As every year, shooting stars can be observed in large numbers in the run-up to Christmas, and the Geminid meteor shower is on the agenda for the coming nights. The peak will be reached in the middle of next week, but the chances of catching a fading meteor are already increasing nightly. But will the weather even cooperate?
Poor conditions in the north for observing the Geminids at their peak
The Geminids are heading towards their peak, the maximum is expected tomorrow evening at around 8 pm. Observation conditions are poor in the north, with many clouds covering the sky and only a few cloud gaps at most. Things look better in the south: The further south, the fewer clouds there are, and in southern Ticino it is even largely clear.
Alongside the Perseids in August, the Geminids are among the strongest shooting star events in the course of a year; at their maximum, between 50 and 150 meteors per hour can be observed. The unique feature of the Geminids is their original body. Most star showers occur when the Earth passes through the debris field of a comet – In the case of the Perseids, this is comet 109P/Swift-Tuttle, for example. Comets are also known as dirty snowballs; their density is comparatively low. The Geminids, on the other hand, are the remains of the asteroid 3200 Phaeton, a more compact object with a diameter of around 6 kilometers. The particles enter the Earth's atmosphere at a speed of 35 kilometers per second, which is comparatively slow. The individual shooting stars are brighter than average and appear white-yellowish in color. Due to their slower speed, they also shine for a relatively long time as they burn up and can therefore be seen more easily by the human eye.
Fig. 1: Glowing trail of a burning up meteor; Source: pixabay
Over the last few years, the activity of the Geminids has steadily increased, so that they are now likely to surpass the Perseids, which have been leading in this respect to date. This year, the maximum will be reached on the evening of December 14 . The actual peak occurs at around 8 pm, but unlike other meteor streams, the maximum is very widely dispersed – so the time doesn't really matter. The main thing is that it is dark enough and the view of the sky is clear.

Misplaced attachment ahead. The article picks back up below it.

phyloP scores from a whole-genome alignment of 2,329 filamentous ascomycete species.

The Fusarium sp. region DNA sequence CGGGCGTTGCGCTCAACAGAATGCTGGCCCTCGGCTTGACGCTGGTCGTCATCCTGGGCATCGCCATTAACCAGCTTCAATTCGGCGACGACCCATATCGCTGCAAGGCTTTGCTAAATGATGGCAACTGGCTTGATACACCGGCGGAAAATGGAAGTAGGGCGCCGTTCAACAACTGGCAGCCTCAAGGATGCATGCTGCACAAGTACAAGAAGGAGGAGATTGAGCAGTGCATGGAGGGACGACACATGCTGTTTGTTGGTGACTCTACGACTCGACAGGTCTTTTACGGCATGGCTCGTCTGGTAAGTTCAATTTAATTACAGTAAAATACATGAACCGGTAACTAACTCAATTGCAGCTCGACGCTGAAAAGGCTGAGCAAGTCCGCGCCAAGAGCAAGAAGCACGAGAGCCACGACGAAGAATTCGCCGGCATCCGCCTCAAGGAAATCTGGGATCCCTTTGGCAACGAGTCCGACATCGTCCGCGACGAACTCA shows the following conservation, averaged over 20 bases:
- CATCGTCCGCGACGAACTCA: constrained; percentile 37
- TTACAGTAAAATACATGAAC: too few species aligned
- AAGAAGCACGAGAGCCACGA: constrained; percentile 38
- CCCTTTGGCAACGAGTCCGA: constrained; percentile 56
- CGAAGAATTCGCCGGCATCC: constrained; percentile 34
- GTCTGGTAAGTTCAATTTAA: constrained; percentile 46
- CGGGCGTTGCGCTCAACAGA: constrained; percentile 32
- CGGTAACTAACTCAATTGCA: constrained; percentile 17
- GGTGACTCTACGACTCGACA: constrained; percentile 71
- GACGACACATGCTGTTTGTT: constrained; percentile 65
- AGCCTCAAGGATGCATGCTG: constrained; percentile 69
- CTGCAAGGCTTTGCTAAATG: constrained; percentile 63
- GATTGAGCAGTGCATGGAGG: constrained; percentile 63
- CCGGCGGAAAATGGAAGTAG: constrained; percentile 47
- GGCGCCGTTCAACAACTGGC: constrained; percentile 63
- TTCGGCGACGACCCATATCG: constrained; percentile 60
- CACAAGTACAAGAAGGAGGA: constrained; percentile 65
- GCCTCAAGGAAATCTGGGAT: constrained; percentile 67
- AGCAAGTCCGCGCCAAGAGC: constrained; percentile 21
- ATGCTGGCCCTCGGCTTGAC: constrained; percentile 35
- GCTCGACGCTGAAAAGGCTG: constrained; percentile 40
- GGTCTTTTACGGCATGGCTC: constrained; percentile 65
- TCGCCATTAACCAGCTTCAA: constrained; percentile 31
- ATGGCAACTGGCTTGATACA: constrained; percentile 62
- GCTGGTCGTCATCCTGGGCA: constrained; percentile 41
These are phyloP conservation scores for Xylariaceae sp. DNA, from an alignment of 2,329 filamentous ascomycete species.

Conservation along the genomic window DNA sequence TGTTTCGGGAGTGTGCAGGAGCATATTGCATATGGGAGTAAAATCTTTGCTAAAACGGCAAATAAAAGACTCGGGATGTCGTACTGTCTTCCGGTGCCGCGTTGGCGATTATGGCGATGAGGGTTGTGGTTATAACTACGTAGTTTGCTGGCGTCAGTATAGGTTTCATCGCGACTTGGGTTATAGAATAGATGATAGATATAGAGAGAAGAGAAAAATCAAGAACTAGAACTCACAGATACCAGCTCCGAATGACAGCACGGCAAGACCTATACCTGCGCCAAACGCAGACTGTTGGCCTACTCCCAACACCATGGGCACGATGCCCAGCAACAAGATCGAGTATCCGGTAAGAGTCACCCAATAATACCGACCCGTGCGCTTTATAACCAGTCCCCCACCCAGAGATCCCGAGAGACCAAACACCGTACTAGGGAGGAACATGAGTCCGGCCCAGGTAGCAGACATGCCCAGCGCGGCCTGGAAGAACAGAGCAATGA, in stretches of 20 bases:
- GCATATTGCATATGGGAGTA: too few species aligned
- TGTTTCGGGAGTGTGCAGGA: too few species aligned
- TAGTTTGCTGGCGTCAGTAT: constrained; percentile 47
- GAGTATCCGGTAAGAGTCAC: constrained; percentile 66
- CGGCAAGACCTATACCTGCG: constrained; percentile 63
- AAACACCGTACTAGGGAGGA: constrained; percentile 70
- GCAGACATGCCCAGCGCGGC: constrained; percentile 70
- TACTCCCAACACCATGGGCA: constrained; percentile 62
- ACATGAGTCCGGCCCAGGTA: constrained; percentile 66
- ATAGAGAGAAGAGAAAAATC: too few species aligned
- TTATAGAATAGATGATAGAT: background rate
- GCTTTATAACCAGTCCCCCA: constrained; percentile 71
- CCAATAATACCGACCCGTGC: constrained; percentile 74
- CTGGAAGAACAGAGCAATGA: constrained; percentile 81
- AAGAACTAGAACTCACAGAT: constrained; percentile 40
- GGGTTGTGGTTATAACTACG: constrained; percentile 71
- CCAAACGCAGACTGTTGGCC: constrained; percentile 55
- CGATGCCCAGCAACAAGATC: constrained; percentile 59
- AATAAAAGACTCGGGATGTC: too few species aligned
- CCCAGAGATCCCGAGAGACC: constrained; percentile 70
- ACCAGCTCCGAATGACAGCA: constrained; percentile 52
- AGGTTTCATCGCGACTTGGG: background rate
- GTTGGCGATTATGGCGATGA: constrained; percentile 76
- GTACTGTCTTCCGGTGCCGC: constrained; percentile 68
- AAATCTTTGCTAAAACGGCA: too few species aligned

In this case, the apparent origin of the shooting stars is in the constellation of Gemini, which is where the name comes from. The constellation Gemini rises in the east in the evening and then moves across the sky until sunrise. This means that the meteors can be seen from dusk until dawn. In the middle of the night, Gemini is almost at its zenith. The moon is also not a disturbing factor this year, the crescent is still very thin after the new moon and also sets early in the evening.
And the weather?
Unfortunately, it's anything but ideal, at least until the middle of next week. Tomorrow, Thursday, there will be an intermediate high, but by the evening there will be a lot of high clouds in the sky again. The clouds will thicken further during the night. Friday will be generally cloudy and wet at times. At the weekend, the sun will occasionally appear during the day, but clouds will dominate in the evenings and at night. From Monday to Wednesday, the chances remain poor, with clouds and frequent precipitation on the agenda. From today's perspective, there is a glimmer of hope just at the actual peak on the evening of December 14! According to the current timetable, a high is building up and the weather is calming down. However, there is still considerable uncertainty over this distance, and an update will follow here in due course.
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